Shoe Repair - Mr. Pronto in malls in Chennai, Delhi and Bangalore
Mr. Pronto takes care of all aspects of repair and maintenance issues related to shoes and bags of customers. No only that, it also repairs briefcases, handles, locks, straps, hinges and zippers and some of its outlets provide key duplication services too. Its USP is that it does the same job as the cobbler down the road but in a much better way by sourcing top quality materials and giving proper training to its staff.
Though Mr. Pronto has some high-street outlets in Chennai, outside the city, the company is only looking at malls to open stores. “Malls are definitely more convenient and provide better infrastructure than high-street. The customer base is in the mall and parking gets taken care of. It is also much easier to manage stores located in malls from any location in India,” says Dhingra.
Mr. Pronto intends opening a store next year in Hyderabad while this year it is focusing on opening five to six more stores in Chennai, Bangalore and Delhi where it is already present. Interestingly, not too many youngsters frequent Mr. Pronto stores as they are not very interesting in getting shoes repaired. Instead, they prefer buying new ones. “For our stores, we are targeting people above 30 years of age,” says Dhingra.
The company’s top performing store is at the TTK Road in Chennai, followed by its outlets at the Mantri Square Mall and the Forum Mall, respectively, in Bangalore. The actual conversions are around 35 customers per day at better performing stores on weekdays and 60-70 on weekends. The average bill value is Rs 200 to Rs 300. The good stores do a business of about Rs 7,000 to Rs 8,000 a day in a good month on an average. While for most retailers, festivals like Diwali are boom time, for Mr. Pronto, these is sluggish time because nobody thinks of getting shores repaired while they are busy celebrating and are in a mood to buy new things.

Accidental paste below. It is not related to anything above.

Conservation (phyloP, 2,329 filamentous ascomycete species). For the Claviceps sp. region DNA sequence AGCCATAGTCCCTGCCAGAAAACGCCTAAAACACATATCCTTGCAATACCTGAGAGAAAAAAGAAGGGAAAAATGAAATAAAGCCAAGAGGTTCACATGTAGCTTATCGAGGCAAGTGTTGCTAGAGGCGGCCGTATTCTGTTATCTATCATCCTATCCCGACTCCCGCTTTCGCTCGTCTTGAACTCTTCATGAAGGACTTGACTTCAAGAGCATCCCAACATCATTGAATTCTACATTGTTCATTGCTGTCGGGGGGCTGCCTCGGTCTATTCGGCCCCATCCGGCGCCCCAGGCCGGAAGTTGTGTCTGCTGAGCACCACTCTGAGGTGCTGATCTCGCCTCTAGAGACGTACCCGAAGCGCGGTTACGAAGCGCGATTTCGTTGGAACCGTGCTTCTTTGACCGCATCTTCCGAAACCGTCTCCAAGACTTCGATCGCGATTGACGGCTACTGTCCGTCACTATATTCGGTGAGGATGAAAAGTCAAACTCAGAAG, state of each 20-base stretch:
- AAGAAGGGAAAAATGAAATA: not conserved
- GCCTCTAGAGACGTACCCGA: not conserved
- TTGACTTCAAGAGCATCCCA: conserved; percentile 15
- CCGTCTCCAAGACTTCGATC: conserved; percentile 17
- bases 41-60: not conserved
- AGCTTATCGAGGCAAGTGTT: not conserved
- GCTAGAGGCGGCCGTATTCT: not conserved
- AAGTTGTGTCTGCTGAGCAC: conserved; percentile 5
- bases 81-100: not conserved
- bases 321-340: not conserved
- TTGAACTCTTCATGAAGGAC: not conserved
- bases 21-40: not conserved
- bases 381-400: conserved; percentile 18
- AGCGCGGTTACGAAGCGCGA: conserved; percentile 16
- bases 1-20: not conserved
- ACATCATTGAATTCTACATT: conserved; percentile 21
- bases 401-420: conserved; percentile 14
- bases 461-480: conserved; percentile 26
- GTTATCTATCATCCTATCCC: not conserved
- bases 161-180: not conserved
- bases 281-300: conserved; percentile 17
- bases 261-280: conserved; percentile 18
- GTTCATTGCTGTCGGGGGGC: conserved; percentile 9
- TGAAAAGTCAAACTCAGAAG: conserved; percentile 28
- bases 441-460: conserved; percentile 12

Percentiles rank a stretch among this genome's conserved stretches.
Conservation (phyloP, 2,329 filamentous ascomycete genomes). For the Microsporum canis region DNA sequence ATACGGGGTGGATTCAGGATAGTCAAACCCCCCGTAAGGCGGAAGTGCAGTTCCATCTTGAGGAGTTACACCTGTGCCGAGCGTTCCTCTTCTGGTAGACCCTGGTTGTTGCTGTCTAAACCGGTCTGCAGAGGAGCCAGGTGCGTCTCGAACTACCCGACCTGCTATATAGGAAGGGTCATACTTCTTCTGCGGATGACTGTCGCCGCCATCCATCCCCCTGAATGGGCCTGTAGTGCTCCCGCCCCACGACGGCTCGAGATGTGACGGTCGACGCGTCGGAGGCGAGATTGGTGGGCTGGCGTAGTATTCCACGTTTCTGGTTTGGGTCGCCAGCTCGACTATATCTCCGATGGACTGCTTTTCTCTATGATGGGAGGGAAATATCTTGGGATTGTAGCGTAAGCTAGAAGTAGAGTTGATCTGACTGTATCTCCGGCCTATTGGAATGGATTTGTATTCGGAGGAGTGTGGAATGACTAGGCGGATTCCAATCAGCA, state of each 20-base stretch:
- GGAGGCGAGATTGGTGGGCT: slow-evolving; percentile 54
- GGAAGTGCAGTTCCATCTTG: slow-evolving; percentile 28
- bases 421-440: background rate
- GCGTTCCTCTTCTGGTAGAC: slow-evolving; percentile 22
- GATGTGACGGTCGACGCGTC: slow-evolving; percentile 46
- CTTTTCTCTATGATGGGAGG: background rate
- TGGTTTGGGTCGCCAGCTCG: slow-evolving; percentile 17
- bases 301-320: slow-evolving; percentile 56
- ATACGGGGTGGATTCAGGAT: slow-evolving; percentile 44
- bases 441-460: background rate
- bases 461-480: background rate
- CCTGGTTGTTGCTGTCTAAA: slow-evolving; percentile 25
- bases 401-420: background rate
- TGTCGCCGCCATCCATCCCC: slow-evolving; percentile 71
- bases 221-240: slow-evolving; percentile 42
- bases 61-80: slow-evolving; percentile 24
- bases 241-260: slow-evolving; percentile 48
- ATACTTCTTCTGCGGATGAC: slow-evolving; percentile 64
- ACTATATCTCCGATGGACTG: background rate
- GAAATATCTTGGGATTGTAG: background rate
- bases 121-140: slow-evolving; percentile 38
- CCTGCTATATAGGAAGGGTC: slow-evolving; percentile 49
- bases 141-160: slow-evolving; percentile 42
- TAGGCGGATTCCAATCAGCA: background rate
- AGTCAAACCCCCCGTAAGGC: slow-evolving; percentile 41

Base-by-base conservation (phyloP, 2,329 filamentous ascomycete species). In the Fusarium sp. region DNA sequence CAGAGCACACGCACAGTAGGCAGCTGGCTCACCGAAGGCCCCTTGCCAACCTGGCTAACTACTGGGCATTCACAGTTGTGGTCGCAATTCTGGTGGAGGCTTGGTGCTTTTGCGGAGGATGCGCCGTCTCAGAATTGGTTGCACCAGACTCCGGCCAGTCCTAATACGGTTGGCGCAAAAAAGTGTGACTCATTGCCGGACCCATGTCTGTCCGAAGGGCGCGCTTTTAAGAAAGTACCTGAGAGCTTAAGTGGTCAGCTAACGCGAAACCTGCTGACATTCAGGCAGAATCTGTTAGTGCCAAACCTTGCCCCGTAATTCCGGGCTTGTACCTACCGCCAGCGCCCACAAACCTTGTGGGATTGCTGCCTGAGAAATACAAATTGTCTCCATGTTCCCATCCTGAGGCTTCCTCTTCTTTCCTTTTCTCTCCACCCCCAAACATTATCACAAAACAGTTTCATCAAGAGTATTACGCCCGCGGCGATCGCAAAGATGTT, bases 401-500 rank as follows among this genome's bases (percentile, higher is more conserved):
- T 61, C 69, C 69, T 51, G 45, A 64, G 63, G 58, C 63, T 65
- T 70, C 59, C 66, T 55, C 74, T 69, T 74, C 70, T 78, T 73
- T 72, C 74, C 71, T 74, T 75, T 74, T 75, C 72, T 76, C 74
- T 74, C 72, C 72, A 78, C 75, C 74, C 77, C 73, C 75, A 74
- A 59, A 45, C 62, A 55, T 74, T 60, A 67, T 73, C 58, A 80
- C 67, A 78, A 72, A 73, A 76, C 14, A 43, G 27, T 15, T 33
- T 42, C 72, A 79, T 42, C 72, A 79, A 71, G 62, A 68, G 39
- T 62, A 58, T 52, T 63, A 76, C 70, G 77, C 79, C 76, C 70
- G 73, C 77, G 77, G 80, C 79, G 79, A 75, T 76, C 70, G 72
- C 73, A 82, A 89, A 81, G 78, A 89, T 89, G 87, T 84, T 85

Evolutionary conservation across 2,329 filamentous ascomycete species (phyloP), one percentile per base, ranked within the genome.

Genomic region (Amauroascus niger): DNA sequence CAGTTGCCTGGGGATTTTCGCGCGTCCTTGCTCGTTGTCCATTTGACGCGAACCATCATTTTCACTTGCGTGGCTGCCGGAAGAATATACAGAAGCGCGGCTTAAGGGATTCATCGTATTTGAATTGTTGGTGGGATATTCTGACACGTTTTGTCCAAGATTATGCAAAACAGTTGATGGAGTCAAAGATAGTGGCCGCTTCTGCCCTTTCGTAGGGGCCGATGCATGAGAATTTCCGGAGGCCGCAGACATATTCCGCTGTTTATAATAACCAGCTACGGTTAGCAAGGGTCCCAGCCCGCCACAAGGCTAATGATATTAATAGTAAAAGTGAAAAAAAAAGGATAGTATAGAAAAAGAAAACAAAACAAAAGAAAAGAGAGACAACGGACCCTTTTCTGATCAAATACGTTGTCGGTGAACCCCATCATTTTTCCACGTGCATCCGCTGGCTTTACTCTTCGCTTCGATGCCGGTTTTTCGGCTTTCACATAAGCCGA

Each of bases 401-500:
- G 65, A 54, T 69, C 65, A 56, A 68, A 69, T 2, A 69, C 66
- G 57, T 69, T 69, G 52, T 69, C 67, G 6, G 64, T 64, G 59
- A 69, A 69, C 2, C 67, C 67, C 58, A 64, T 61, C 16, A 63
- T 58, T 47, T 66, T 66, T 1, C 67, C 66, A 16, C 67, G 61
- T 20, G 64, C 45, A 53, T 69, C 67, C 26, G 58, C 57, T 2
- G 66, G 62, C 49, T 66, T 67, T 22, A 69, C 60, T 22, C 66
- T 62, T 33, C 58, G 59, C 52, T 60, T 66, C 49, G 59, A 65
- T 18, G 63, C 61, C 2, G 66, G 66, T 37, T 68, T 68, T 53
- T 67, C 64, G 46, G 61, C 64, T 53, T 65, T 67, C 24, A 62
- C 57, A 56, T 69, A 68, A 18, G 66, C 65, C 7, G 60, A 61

“Customers have never been an issue in this business. The main challenge is in finding trained and good hands,” says Dhingra. “It is labouroriented and handling labour is not easy. A lot of skilled labour in India is in so much of debt that in order to get good people you have to buy out their debt first. For example, when a skilled person comes to you looking for a job, he will say he already owes some people Rs 15,000 or Rs 20,000 and ask you to first loan him this amount before he can start working for you. We are intermingled with a lot of cobbler communities and getting staff is a challenge because all these people are severely in debt or fallen in a debt trap from which they cannot get out. So we get them to open bank accounts and put in a system to get them out of their debts.” Mr. Pronto currently follows a unique strategy of company-owned but franchisee-operated outlets.